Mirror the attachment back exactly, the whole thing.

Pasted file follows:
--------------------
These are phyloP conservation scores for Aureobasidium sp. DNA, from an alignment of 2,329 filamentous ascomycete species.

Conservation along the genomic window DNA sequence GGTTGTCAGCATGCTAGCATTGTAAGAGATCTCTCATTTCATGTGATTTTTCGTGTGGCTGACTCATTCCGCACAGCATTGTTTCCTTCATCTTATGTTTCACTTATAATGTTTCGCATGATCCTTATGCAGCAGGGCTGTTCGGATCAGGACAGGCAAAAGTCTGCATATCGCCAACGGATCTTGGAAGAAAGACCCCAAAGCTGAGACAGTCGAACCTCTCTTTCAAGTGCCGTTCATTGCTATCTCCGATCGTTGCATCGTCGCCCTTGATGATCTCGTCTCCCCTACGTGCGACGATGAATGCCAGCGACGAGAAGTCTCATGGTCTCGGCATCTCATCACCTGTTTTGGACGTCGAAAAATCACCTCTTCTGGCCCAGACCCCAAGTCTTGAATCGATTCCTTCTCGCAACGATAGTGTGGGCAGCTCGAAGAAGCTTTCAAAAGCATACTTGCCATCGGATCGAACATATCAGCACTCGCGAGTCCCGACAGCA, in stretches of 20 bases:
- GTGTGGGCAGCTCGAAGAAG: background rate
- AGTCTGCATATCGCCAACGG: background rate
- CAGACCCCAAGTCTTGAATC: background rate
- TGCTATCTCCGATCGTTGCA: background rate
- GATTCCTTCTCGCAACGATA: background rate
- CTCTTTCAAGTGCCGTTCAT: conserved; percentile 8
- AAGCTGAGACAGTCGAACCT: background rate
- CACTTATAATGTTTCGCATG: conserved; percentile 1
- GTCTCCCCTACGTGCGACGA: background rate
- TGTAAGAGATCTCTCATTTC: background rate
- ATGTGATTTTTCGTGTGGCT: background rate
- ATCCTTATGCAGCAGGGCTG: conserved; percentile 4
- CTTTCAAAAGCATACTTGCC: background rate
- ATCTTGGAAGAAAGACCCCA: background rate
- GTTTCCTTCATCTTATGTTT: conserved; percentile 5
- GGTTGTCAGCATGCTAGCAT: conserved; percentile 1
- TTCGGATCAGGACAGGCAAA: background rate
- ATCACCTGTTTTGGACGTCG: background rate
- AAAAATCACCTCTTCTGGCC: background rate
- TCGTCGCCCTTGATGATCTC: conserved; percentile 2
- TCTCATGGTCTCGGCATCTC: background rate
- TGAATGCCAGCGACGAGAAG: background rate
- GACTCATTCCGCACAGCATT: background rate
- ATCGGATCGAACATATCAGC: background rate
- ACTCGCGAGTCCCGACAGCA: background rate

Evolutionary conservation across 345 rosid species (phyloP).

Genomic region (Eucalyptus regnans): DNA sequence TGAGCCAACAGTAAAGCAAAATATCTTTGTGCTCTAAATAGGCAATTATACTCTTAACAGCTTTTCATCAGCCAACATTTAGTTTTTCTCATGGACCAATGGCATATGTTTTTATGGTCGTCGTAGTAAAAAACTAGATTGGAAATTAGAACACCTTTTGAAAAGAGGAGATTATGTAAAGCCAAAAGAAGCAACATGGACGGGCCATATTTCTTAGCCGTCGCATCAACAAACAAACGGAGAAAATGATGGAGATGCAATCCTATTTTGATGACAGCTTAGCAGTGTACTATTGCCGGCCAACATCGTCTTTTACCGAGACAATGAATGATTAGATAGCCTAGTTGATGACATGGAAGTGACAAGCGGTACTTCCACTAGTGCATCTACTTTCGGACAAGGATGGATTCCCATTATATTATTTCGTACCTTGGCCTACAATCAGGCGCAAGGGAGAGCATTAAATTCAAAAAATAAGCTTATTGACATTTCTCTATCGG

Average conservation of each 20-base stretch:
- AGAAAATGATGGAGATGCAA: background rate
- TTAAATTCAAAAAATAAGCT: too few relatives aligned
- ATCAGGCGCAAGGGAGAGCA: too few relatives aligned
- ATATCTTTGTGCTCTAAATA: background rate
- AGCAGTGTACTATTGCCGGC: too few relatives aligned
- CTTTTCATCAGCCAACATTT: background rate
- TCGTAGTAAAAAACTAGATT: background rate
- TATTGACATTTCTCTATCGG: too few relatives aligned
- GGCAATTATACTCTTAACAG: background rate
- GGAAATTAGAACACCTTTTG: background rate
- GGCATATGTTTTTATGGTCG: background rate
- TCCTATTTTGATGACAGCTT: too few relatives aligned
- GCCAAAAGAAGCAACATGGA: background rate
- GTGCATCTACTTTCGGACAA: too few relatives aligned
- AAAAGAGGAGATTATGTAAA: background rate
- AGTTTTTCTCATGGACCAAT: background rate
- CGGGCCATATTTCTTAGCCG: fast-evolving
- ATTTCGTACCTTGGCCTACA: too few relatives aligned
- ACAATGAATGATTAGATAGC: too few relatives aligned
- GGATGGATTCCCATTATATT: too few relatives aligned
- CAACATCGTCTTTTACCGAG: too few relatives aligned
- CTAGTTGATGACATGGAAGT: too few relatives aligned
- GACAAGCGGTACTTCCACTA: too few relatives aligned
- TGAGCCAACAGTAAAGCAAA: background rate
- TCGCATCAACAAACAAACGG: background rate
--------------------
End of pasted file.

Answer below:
These are phyloP conservation scores for Aureobasidium sp. DNA, from an alignment of 2,329 filamentous ascomycete species.

Conservation along the genomic window DNA sequence GGTTGTCAGCATGCTAGCATTGTAAGAGATCTCTCATTTCATGTGATTTTTCGTGTGGCTGACTCATTCCGCACAGCATTGTTTCCTTCATCTTATGTTTCACTTATAATGTTTCGCATGATCCTTATGCAGCAGGGCTGTTCGGATCAGGACAGGCAAAAGTCTGCATATCGCCAACGGATCTTGGAAGAAAGACCCCAAAGCTGAGACAGTCGAACCTCTCTTTCAAGTGCCGTTCATTGCTATCTCCGATCGTTGCATCGTCGCCCTTGATGATCTCGTCTCCCCTACGTGCGACGATGAATGCCAGCGACGAGAAGTCTCATGGTCTCGGCATCTCATCACCTGTTTTGGACGTCGAAAAATCACCTCTTCTGGCCCAGACCCCAAGTCTTGAATCGATTCCTTCTCGCAACGATAGTGTGGGCAGCTCGAAGAAGCTTTCAAAAGCATACTTGCCATCGGATCGAACATATCAGCACTCGCGAGTCCCGACAGCA, in stretches of 20 bases:
- GTGTGGGCAGCTCGAAGAAG: background rate
- AGTCTGCATATCGCCAACGG: background rate
- CAGACCCCAAGTCTTGAATC: background rate
- TGCTATCTCCGATCGTTGCA: background rate
- GATTCCTTCTCGCAACGATA: background rate
- CTCTTTCAAGTGCCGTTCAT: conserved; percentile 8
- AAGCTGAGACAGTCGAACCT: background rate
- CACTTATAATGTTTCGCATG: conserved; percentile 1
- GTCTCCCCTACGTGCGACGA: background rate
- TGTAAGAGATCTCTCATTTC: background rate
- ATGTGATTTTTCGTGTGGCT: background rate
- ATCCTTATGCAGCAGGGCTG: conserved; percentile 4
- CTTTCAAAAGCATACTTGCC: background rate
- ATCTTGGAAGAAAGACCCCA: background rate
- GTTTCCTTCATCTTATGTTT: conserved; percentile 5
- GGTTGTCAGCATGCTAGCAT: conserved; percentile 1
- TTCGGATCAGGACAGGCAAA: background rate
- ATCACCTGTTTTGGACGTCG: background rate
- AAAAATCACCTCTTCTGGCC: background rate
- TCGTCGCCCTTGATGATCTC: conserved; percentile 2
- TCTCATGGTCTCGGCATCTC: background rate
- TGAATGCCAGCGACGAGAAG: background rate
- GACTCATTCCGCACAGCATT: background rate
- ATCGGATCGAACATATCAGC: background rate
- ACTCGCGAGTCCCGACAGCA: background rate

Evolutionary conservation across 345 rosid species (phyloP).

Genomic region (Eucalyptus regnans): DNA sequence TGAGCCAACAGTAAAGCAAAATATCTTTGTGCTCTAAATAGGCAATTATACTCTTAACAGCTTTTCATCAGCCAACATTTAGTTTTTCTCATGGACCAATGGCATATGTTTTTATGGTCGTCGTAGTAAAAAACTAGATTGGAAATTAGAACACCTTTTGAAAAGAGGAGATTATGTAAAGCCAAAAGAAGCAACATGGACGGGCCATATTTCTTAGCCGTCGCATCAACAAACAAACGGAGAAAATGATGGAGATGCAATCCTATTTTGATGACAGCTTAGCAGTGTACTATTGCCGGCCAACATCGTCTTTTACCGAGACAATGAATGATTAGATAGCCTAGTTGATGACATGGAAGTGACAAGCGGTACTTCCACTAGTGCATCTACTTTCGGACAAGGATGGATTCCCATTATATTATTTCGTACCTTGGCCTACAATCAGGCGCAAGGGAGAGCATTAAATTCAAAAAATAAGCTTATTGACATTTCTCTATCGG

Average conservation of each 20-base stretch:
- AGAAAATGATGGAGATGCAA: background rate
- TTAAATTCAAAAAATAAGCT: too few relatives aligned
- ATCAGGCGCAAGGGAGAGCA: too few relatives aligned
- ATATCTTTGTGCTCTAAATA: background rate
- AGCAGTGTACTATTGCCGGC: too few relatives aligned
- CTTTTCATCAGCCAACATTT: background rate
- TCGTAGTAAAAAACTAGATT: background rate
- TATTGACATTTCTCTATCGG: too few relatives aligned
- GGCAATTATACTCTTAACAG: background rate
- GGAAATTAGAACACCTTTTG: background rate
- GGCATATGTTTTTATGGTCG: background rate
- TCCTATTTTGATGACAGCTT: too few relatives aligned
- GCCAAAAGAAGCAACATGGA: background rate
- GTGCATCTACTTTCGGACAA: too few relatives aligned
- AAAAGAGGAGATTATGTAAA: background rate
- AGTTTTTCTCATGGACCAAT: background rate
- CGGGCCATATTTCTTAGCCG: fast-evolving
- ATTTCGTACCTTGGCCTACA: too few relatives aligned
- ACAATGAATGATTAGATAGC: too few relatives aligned
- GGATGGATTCCCATTATATT: too few relatives aligned
- CAACATCGTCTTTTACCGAG: too few relatives aligned
- CTAGTTGATGACATGGAAGT: too few relatives aligned
- GACAAGCGGTACTTCCACTA: too few relatives aligned
- TGAGCCAACAGTAAAGCAAA: background rate
- TCGCATCAACAAACAAACGG: background rate